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Asia

Gunmen attack NATO supply tankers in Pakistan

More than two dozen tankers carrying fuel for NATO troops in Afghanistan have been set ablaze in Pakistan. Local officials in Shikarpur (Sindh) have blamed "extremists".

Over two dozen oil trucks were set on fire in Sindh, which is not known for Islamist militancy

Over two dozen oil trucks were set on fire in Sindh, which is not known for Islamist militancy

Police on Friday said they had arrested 10 suspects after the attack, which was carried out by at least a dozen gunmen. The tankers had been parked near a filling station on a highway leading north from Karachi.

The trucks continued to smolder hours after the attack

The trucks continued to smolder hours after the attack

Apparently, nobody died in the assault. It was the first major attack on NATO trucks in southern Sindh province, which is not known as a hotbed of Islamist militancy. Until now, convoys have mostly come under attack in the country's northwest.

Islamabad angry about border violations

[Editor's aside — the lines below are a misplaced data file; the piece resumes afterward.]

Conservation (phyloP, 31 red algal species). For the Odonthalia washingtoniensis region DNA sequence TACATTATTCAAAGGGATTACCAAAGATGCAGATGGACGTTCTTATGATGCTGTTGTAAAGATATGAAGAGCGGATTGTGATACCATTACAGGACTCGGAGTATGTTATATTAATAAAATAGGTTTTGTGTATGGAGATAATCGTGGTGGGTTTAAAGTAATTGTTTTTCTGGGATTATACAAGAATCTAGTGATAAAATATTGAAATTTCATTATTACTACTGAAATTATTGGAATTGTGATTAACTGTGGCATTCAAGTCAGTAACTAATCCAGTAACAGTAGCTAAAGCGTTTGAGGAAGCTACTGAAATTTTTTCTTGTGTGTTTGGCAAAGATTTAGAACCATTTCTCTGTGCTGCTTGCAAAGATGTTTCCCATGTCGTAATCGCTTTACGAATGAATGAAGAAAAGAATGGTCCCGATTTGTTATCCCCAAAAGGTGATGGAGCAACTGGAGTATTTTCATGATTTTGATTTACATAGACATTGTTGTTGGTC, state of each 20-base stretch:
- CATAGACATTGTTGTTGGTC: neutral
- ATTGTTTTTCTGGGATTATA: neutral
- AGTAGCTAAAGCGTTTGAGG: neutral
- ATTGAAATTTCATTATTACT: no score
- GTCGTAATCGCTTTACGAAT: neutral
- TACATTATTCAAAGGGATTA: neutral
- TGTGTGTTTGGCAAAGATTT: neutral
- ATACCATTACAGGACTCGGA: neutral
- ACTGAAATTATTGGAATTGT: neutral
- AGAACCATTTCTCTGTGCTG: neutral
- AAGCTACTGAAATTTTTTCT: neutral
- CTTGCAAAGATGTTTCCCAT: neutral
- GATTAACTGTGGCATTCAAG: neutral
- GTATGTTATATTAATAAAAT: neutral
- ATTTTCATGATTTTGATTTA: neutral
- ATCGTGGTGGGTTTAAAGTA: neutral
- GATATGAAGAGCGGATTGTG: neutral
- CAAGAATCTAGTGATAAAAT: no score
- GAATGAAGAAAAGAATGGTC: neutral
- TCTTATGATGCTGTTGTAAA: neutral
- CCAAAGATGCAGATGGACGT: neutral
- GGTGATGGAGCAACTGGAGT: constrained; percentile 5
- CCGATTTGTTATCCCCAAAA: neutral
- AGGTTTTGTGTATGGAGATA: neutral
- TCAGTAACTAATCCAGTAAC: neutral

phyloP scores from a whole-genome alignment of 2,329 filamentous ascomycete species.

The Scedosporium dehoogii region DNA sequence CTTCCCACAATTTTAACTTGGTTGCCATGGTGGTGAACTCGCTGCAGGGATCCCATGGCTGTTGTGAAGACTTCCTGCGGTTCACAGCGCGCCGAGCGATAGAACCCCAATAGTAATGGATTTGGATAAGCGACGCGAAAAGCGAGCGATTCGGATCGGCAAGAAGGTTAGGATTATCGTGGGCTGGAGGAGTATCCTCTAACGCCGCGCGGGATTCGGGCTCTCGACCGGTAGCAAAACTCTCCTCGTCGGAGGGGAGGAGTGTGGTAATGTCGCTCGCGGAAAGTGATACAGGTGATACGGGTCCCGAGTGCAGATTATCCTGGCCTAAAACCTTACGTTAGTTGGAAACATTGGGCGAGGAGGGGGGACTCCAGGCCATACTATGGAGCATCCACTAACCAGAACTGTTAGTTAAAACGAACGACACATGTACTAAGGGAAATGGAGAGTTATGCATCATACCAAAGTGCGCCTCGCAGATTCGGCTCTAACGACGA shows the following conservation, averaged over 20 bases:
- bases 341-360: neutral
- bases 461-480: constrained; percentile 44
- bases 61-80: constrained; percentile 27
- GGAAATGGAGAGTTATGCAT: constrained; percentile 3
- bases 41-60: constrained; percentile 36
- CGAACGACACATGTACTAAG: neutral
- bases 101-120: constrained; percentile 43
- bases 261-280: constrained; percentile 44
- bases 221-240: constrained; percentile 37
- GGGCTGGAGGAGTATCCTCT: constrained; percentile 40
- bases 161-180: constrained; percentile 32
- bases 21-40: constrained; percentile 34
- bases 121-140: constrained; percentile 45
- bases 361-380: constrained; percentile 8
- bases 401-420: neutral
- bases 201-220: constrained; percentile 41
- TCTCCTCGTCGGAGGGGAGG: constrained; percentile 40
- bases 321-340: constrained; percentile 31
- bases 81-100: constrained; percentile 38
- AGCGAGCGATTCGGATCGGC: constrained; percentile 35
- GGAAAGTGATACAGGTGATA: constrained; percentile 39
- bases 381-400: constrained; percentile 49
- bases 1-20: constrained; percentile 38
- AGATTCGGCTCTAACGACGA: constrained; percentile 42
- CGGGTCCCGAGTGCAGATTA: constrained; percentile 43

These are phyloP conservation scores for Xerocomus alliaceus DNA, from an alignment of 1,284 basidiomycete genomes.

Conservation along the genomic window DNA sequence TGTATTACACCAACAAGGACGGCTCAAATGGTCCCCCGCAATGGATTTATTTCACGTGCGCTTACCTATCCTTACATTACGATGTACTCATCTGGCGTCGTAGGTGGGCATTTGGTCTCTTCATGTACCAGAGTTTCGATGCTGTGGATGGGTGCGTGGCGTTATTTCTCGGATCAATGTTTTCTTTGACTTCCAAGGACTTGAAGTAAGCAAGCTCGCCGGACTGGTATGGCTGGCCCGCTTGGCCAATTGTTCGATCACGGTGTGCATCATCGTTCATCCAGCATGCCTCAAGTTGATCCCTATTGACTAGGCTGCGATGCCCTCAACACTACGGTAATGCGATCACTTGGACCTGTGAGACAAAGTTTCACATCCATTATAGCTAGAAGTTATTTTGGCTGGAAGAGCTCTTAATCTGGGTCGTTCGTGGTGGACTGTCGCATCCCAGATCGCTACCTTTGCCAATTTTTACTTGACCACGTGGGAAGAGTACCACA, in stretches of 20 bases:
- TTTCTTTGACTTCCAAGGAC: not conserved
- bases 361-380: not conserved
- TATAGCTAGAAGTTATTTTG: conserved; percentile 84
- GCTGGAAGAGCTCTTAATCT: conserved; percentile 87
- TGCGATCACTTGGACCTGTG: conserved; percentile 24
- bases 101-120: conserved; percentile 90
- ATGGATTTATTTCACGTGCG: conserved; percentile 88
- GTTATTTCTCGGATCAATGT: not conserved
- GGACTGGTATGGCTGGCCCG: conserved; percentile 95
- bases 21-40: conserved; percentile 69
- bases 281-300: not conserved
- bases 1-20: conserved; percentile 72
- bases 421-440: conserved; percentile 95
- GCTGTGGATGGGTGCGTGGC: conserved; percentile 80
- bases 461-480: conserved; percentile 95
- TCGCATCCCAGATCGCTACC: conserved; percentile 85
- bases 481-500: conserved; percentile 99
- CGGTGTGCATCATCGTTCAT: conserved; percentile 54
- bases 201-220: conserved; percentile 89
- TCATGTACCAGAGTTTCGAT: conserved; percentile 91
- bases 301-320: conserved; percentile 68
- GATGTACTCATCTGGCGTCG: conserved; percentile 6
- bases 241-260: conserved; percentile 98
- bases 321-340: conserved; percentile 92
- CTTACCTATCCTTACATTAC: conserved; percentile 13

Meanwhile, the main route used by NATO convoys to carry supplies into Afghanistan remained blocked on Friday, according to Pakistani officials.

The Pakistani authorities shut the Torkham border for NATO trucks on Thursday in protest against several incursions into Pakistani airspace by NATO helicopters from Afghanistan this week. In the latest such incident, three Pakistani border troops were killed by NATO forces that said they were in "hot pursuit" of militants.

Pakistan has closed the supply routes for US and NATO troops in Afghanistan

Pakistan has closed the supply routes for US and NATO troops in Afghanistan

The border closure has highlighted the leverage that Pakistan has over Washington in this issue. About three-fourths of NATO supplies are carried into Afghanistan through Pakistan, most of them via the Torkham border near the Khyber Pass. Another less used route crosses the border at Chaman in Balochistan.

But experts point out that Islamabad cannot afford to alienate Washington too much, as it is highly dependent on American aid. The US special envoy to Afghanistan and Pakistan, Richard Holbrooke, expressed optimism on Friday that the border closure would be lifted soon.

tb/AFP/Reuters/dpa/AP

Editor: Anne Thomas

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